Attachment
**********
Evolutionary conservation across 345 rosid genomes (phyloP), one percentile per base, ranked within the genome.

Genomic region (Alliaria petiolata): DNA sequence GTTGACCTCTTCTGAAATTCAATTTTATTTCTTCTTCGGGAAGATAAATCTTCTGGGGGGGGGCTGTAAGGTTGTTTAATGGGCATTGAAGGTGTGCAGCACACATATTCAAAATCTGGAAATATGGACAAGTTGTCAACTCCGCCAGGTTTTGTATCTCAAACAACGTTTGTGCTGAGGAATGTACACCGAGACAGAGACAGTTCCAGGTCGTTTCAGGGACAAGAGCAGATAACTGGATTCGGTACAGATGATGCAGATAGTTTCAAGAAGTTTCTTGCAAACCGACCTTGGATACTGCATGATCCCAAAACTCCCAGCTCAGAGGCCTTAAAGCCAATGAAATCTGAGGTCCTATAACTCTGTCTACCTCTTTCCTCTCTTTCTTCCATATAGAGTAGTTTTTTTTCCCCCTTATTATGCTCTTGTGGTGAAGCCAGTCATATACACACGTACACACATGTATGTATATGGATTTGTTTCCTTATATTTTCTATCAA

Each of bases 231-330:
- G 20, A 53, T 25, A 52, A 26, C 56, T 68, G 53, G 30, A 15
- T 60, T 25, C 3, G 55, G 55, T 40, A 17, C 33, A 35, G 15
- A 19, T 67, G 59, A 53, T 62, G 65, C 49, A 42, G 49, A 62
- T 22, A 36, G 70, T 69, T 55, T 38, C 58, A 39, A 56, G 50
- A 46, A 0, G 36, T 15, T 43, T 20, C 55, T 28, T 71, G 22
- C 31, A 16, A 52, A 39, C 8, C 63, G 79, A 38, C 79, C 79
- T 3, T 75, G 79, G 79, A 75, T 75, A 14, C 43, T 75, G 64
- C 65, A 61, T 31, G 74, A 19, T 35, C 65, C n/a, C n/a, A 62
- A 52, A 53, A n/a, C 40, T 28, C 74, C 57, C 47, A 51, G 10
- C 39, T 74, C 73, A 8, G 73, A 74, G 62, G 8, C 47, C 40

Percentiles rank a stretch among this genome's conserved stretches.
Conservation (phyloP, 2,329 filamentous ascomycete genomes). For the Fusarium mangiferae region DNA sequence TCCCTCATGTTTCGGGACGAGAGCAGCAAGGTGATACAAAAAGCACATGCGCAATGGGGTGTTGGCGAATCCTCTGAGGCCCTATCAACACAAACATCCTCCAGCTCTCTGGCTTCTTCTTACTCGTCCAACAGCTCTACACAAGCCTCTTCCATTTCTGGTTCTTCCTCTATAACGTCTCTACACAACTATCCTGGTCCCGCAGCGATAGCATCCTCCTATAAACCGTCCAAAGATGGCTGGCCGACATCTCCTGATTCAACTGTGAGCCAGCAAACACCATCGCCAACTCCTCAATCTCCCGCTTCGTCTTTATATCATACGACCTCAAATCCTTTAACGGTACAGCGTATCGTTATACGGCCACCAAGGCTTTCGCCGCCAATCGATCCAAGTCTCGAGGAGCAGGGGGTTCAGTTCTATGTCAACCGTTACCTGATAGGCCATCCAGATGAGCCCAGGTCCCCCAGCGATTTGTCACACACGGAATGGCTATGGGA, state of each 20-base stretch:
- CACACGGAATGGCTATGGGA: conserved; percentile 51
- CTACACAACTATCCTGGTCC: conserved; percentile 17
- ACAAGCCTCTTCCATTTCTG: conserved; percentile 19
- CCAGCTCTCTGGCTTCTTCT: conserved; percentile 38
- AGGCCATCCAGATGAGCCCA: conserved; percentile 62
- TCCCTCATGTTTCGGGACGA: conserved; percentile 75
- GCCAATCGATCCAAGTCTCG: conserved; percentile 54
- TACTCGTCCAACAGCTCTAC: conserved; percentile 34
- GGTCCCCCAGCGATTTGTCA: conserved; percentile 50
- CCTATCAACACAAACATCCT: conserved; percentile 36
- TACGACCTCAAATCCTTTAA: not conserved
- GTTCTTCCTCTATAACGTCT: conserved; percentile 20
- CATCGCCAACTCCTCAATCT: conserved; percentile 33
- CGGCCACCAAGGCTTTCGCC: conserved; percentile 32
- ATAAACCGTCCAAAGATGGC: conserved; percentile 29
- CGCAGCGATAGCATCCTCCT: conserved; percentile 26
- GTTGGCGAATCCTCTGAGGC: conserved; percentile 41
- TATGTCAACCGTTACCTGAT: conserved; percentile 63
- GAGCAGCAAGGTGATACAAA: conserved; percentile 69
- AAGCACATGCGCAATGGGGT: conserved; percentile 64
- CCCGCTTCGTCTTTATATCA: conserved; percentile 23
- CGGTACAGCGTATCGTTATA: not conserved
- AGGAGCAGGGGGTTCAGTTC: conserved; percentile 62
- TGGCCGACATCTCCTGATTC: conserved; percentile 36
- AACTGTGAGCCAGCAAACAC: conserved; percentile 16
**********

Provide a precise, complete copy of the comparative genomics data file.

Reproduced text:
Evolutionary conservation across 345 rosid genomes (phyloP), one percentile per base, ranked within the genome.

Genomic region (Alliaria petiolata): DNA sequence GTTGACCTCTTCTGAAATTCAATTTTATTTCTTCTTCGGGAAGATAAATCTTCTGGGGGGGGGCTGTAAGGTTGTTTAATGGGCATTGAAGGTGTGCAGCACACATATTCAAAATCTGGAAATATGGACAAGTTGTCAACTCCGCCAGGTTTTGTATCTCAAACAACGTTTGTGCTGAGGAATGTACACCGAGACAGAGACAGTTCCAGGTCGTTTCAGGGACAAGAGCAGATAACTGGATTCGGTACAGATGATGCAGATAGTTTCAAGAAGTTTCTTGCAAACCGACCTTGGATACTGCATGATCCCAAAACTCCCAGCTCAGAGGCCTTAAAGCCAATGAAATCTGAGGTCCTATAACTCTGTCTACCTCTTTCCTCTCTTTCTTCCATATAGAGTAGTTTTTTTTCCCCCTTATTATGCTCTTGTGGTGAAGCCAGTCATATACACACGTACACACATGTATGTATATGGATTTGTTTCCTTATATTTTCTATCAA

Each of bases 231-330:
- G 20, A 53, T 25, A 52, A 26, C 56, T 68, G 53, G 30, A 15
- T 60, T 25, C 3, G 55, G 55, T 40, A 17, C 33, A 35, G 15
- A 19, T 67, G 59, A 53, T 62, G 65, C 49, A 42, G 49, A 62
- T 22, A 36, G 70, T 69, T 55, T 38, C 58, A 39, A 56, G 50
- A 46, A 0, G 36, T 15, T 43, T 20, C 55, T 28, T 71, G 22
- C 31, A 16, A 52, A 39, C 8, C 63, G 79, A 38, C 79, C 79
- T 3, T 75, G 79, G 79, A 75, T 75, A 14, C 43, T 75, G 64
- C 65, A 61, T 31, G 74, A 19, T 35, C 65, C n/a, C n/a, A 62
- A 52, A 53, A n/a, C 40, T 28, C 74, C 57, C 47, A 51, G 10
- C 39, T 74, C 73, A 8, G 73, A 74, G 62, G 8, C 47, C 40

Percentiles rank a stretch among this genome's conserved stretches.
Conservation (phyloP, 2,329 filamentous ascomycete genomes). For the Fusarium mangiferae region DNA sequence TCCCTCATGTTTCGGGACGAGAGCAGCAAGGTGATACAAAAAGCACATGCGCAATGGGGTGTTGGCGAATCCTCTGAGGCCCTATCAACACAAACATCCTCCAGCTCTCTGGCTTCTTCTTACTCGTCCAACAGCTCTACACAAGCCTCTTCCATTTCTGGTTCTTCCTCTATAACGTCTCTACACAACTATCCTGGTCCCGCAGCGATAGCATCCTCCTATAAACCGTCCAAAGATGGCTGGCCGACATCTCCTGATTCAACTGTGAGCCAGCAAACACCATCGCCAACTCCTCAATCTCCCGCTTCGTCTTTATATCATACGACCTCAAATCCTTTAACGGTACAGCGTATCGTTATACGGCCACCAAGGCTTTCGCCGCCAATCGATCCAAGTCTCGAGGAGCAGGGGGTTCAGTTCTATGTCAACCGTTACCTGATAGGCCATCCAGATGAGCCCAGGTCCCCCAGCGATTTGTCACACACGGAATGGCTATGGGA, state of each 20-base stretch:
- CACACGGAATGGCTATGGGA: conserved; percentile 51
- CTACACAACTATCCTGGTCC: conserved; percentile 17
- ACAAGCCTCTTCCATTTCTG: conserved; percentile 19
- CCAGCTCTCTGGCTTCTTCT: conserved; percentile 38
- AGGCCATCCAGATGAGCCCA: conserved; percentile 62
- TCCCTCATGTTTCGGGACGA: conserved; percentile 75
- GCCAATCGATCCAAGTCTCG: conserved; percentile 54
- TACTCGTCCAACAGCTCTAC: conserved; percentile 34
- GGTCCCCCAGCGATTTGTCA: conserved; percentile 50
- CCTATCAACACAAACATCCT: conserved; percentile 36
- TACGACCTCAAATCCTTTAA: not conserved
- GTTCTTCCTCTATAACGTCT: conserved; percentile 20
- CATCGCCAACTCCTCAATCT: conserved; percentile 33
- CGGCCACCAAGGCTTTCGCC: conserved; percentile 32
- ATAAACCGTCCAAAGATGGC: conserved; percentile 29
- CGCAGCGATAGCATCCTCCT: conserved; percentile 26
- GTTGGCGAATCCTCTGAGGC: conserved; percentile 41
- TATGTCAACCGTTACCTGAT: conserved; percentile 63
- GAGCAGCAAGGTGATACAAA: conserved; percentile 69
- AAGCACATGCGCAATGGGGT: conserved; percentile 64
- CCCGCTTCGTCTTTATATCA: conserved; percentile 23
- CGGTACAGCGTATCGTTATA: not conserved
- AGGAGCAGGGGGTTCAGTTC: conserved; percentile 62
- TGGCCGACATCTCCTGATTC: conserved; percentile 36
- AACTGTGAGCCAGCAAACAC: conserved; percentile 16